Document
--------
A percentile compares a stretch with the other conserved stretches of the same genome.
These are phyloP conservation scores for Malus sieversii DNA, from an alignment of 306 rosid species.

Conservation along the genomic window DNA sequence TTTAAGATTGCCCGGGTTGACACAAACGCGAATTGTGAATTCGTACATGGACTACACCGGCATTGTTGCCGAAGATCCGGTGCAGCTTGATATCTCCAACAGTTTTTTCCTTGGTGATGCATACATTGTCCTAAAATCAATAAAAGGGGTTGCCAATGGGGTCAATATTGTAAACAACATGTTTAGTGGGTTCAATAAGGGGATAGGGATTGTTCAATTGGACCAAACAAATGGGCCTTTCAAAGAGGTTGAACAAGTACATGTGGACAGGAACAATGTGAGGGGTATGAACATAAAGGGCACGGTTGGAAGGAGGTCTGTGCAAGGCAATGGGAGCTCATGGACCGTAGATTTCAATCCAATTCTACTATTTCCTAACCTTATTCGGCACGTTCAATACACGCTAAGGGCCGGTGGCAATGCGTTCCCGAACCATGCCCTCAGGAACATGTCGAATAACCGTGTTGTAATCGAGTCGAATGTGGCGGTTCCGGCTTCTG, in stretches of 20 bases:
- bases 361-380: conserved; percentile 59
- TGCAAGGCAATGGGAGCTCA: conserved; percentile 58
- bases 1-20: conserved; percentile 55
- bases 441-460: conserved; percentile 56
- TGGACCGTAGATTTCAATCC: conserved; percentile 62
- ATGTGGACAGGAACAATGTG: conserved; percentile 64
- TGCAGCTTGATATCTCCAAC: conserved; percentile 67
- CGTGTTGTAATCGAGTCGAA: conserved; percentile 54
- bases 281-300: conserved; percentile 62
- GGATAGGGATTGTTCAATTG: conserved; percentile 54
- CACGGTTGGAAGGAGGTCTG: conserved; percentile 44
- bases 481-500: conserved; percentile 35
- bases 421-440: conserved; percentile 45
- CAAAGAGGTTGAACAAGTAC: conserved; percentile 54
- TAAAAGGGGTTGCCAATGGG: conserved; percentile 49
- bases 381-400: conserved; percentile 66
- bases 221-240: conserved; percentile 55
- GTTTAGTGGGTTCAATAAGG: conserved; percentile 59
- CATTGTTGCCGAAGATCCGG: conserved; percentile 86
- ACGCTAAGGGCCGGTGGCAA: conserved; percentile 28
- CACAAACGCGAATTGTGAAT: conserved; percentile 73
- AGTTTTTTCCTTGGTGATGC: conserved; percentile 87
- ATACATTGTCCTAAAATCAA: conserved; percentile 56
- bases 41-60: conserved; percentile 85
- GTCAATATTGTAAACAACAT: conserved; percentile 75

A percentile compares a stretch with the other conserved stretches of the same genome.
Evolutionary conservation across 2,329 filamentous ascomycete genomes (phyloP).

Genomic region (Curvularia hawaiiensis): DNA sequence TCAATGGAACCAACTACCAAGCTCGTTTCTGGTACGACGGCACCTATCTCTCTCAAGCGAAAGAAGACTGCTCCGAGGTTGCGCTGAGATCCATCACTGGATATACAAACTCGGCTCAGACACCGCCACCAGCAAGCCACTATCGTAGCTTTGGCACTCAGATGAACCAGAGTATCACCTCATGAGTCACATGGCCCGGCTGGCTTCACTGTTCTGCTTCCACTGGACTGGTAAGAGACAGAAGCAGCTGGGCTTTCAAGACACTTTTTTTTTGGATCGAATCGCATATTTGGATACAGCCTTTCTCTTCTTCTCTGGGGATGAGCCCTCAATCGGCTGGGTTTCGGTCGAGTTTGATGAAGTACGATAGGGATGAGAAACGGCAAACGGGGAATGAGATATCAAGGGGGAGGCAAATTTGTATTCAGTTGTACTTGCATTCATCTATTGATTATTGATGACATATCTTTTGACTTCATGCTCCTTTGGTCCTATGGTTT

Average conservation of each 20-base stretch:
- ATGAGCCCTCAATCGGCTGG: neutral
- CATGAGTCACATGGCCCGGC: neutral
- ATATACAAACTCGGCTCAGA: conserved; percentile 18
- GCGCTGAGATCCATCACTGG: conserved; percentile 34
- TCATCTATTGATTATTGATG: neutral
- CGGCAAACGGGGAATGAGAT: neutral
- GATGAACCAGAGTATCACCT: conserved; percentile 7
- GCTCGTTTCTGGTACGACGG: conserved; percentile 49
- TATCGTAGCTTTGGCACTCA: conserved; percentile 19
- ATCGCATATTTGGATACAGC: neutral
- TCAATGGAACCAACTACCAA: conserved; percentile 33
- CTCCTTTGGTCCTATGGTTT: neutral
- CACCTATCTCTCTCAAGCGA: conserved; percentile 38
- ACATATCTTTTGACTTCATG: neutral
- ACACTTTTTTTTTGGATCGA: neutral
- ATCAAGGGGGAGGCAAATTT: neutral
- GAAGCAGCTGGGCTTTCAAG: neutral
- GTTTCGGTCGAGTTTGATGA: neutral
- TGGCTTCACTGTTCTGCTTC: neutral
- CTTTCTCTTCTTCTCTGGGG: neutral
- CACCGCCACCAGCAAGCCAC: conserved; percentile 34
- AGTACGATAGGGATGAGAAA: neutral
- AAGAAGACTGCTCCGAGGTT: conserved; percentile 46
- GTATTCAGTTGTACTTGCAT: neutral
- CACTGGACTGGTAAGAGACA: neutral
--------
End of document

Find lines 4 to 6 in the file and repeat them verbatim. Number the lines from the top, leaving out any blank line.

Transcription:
- bases 361-380: conserved; percentile 59
- TGCAAGGCAATGGGAGCTCA: conserved; percentile 58
- bases 1-20: conserved; percentile 55